Indiana State University Newsroom

Princeton Review says MBA program among nation's best

October 22, 2007

For the second year in a row, The Princeton Review has recognized Indiana State University’s College of Business as among the best business schools in the nation.

“You get a lot of value for the money at ISU, where small class sizes and public-school tuition combine to deliver plenty of bang for your buck,” the New York City-based educational services company says in the 2008 edition of its “Best 290 Business Schools” publication.

“This recognition of the fine quality of Indiana State’s MBA program is a testament to the faculty and students and to Dale Varble, our associate dean,” said Nancy J. Merritt, dean of the ISU College of Business. “The inclusion of the ISU program among the ‘Best 290 Business Schools’ is verification of that quality and is especially gratifying when it comes largely from the students themselves.”

The Princeton Review chose schools for inclusion in the book, which focuses on master of business administration programs, based upon surveys of 19,000 students nationwide during the 2004-05, 2005-06 and 2006-07 school years, and on school-supplied data.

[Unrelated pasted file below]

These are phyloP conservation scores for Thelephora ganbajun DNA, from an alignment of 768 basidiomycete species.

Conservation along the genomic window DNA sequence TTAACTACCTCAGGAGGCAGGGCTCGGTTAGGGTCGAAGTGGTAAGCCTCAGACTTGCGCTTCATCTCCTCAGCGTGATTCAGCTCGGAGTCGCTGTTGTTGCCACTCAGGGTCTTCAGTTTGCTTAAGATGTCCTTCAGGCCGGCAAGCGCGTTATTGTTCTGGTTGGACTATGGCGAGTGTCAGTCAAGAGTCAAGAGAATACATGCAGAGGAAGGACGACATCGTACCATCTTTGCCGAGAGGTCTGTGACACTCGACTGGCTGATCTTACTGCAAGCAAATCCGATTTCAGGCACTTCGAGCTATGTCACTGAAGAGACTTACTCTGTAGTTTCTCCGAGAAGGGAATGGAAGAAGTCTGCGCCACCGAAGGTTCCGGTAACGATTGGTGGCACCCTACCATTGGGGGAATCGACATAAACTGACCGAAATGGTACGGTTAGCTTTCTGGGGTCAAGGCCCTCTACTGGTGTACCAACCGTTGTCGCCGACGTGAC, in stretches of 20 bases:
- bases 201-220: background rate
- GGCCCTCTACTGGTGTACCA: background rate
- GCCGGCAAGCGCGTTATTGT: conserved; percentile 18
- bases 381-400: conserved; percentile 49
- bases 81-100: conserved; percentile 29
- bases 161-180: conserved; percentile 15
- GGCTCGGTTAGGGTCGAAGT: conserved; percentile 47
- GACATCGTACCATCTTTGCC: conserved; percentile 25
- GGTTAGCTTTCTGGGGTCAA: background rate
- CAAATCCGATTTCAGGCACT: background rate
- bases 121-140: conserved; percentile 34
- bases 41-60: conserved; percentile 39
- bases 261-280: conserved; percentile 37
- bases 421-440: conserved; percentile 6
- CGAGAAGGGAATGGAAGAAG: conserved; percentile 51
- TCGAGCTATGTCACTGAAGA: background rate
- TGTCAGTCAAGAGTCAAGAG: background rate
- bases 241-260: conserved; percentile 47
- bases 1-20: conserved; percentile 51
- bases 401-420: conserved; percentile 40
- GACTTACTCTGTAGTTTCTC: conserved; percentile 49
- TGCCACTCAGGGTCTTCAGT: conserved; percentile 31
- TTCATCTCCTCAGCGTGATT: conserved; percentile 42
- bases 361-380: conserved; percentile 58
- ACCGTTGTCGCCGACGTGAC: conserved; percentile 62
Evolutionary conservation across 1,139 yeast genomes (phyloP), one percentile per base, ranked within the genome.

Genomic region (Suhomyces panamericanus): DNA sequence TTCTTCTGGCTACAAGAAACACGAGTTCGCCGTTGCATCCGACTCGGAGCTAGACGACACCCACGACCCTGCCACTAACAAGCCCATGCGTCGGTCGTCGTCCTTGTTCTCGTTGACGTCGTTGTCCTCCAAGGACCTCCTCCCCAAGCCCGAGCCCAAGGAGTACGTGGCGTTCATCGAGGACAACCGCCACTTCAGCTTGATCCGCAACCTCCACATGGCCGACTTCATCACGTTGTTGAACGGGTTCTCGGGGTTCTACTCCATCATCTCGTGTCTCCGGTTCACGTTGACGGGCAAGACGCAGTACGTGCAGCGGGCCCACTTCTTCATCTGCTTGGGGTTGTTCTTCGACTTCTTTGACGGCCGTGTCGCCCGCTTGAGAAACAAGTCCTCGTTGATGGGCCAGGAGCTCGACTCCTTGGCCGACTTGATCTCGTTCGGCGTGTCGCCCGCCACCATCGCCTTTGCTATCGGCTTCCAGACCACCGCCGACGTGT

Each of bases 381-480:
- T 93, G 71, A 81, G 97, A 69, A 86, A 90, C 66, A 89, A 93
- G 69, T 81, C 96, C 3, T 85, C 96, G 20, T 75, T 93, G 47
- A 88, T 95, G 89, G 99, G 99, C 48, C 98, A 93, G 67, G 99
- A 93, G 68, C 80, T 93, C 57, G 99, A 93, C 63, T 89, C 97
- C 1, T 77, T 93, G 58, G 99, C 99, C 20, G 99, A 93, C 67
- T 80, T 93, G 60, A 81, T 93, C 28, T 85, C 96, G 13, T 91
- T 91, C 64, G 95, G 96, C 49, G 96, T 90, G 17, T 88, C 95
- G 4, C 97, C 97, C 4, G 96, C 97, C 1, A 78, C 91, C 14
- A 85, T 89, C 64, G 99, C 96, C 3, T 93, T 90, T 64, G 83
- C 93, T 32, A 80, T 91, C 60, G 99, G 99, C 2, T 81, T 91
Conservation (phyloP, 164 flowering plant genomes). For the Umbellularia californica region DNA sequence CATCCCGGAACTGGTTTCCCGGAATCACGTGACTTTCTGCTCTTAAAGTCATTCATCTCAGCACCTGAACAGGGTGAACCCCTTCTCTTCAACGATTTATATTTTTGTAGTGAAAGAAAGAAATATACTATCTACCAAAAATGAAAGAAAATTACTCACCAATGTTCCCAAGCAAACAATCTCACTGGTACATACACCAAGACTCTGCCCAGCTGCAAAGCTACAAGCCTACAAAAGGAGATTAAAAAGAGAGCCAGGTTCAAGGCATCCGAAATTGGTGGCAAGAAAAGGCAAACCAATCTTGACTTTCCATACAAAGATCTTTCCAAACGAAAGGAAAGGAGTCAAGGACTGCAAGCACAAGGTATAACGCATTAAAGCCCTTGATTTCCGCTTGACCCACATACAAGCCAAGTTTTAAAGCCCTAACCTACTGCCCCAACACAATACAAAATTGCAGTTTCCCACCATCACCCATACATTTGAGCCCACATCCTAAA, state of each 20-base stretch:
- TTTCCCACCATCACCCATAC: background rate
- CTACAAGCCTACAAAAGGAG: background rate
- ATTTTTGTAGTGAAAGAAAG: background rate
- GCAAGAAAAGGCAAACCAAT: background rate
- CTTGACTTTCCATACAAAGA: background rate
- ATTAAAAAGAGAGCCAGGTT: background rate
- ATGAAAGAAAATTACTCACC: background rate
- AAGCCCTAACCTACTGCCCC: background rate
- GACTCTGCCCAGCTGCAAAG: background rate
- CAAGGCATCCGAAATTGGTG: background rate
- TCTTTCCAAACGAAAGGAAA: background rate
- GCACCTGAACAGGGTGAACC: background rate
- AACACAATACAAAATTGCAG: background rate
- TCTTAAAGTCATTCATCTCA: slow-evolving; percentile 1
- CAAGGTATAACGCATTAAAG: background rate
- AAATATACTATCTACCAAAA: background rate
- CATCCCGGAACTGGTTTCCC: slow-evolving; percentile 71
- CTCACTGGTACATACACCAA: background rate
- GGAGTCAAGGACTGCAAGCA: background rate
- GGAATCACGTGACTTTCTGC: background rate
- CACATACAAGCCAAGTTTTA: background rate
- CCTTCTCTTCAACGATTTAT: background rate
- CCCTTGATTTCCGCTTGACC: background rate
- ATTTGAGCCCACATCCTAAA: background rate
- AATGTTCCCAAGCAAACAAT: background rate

Students repeatedly report that the "faculty is very knowledgeable," but also "very friendly, always willing to help, and very supportive," the Princeton Review says. “The program's emphasis on critical thinking means that students come out of school without the idea that they already know everything. Students are more than willing to learn and can think outside the box.”

The publication also notes that ISU business students have the opportunity to assist faculty in real-world research projects through programs such as the Small Business Development Center (SBDC), which provides business planning assistance to start-up companies, and through consulting services to existing small businesses

Earlier this year, The Princeton Review listed Indiana State among 161 institutions on its list of "Best Midwestern Colleges” for 2008, marking the fourth straight year for ISU’s inclusion on that list. The Princeton Review does not rank schools individually on those lists.

Known for its test-prep courses, education programs, admission services, and 200 books published by Random House, The Princeton Review is not affiliated with Princeton University.

Contact: Nancy J. Merritt, dean, College of Business, Indiana State University, (812) 237-2000 or

Writer: Dave Taylor, media relations director, Indiana State University, (812) 237-3743 or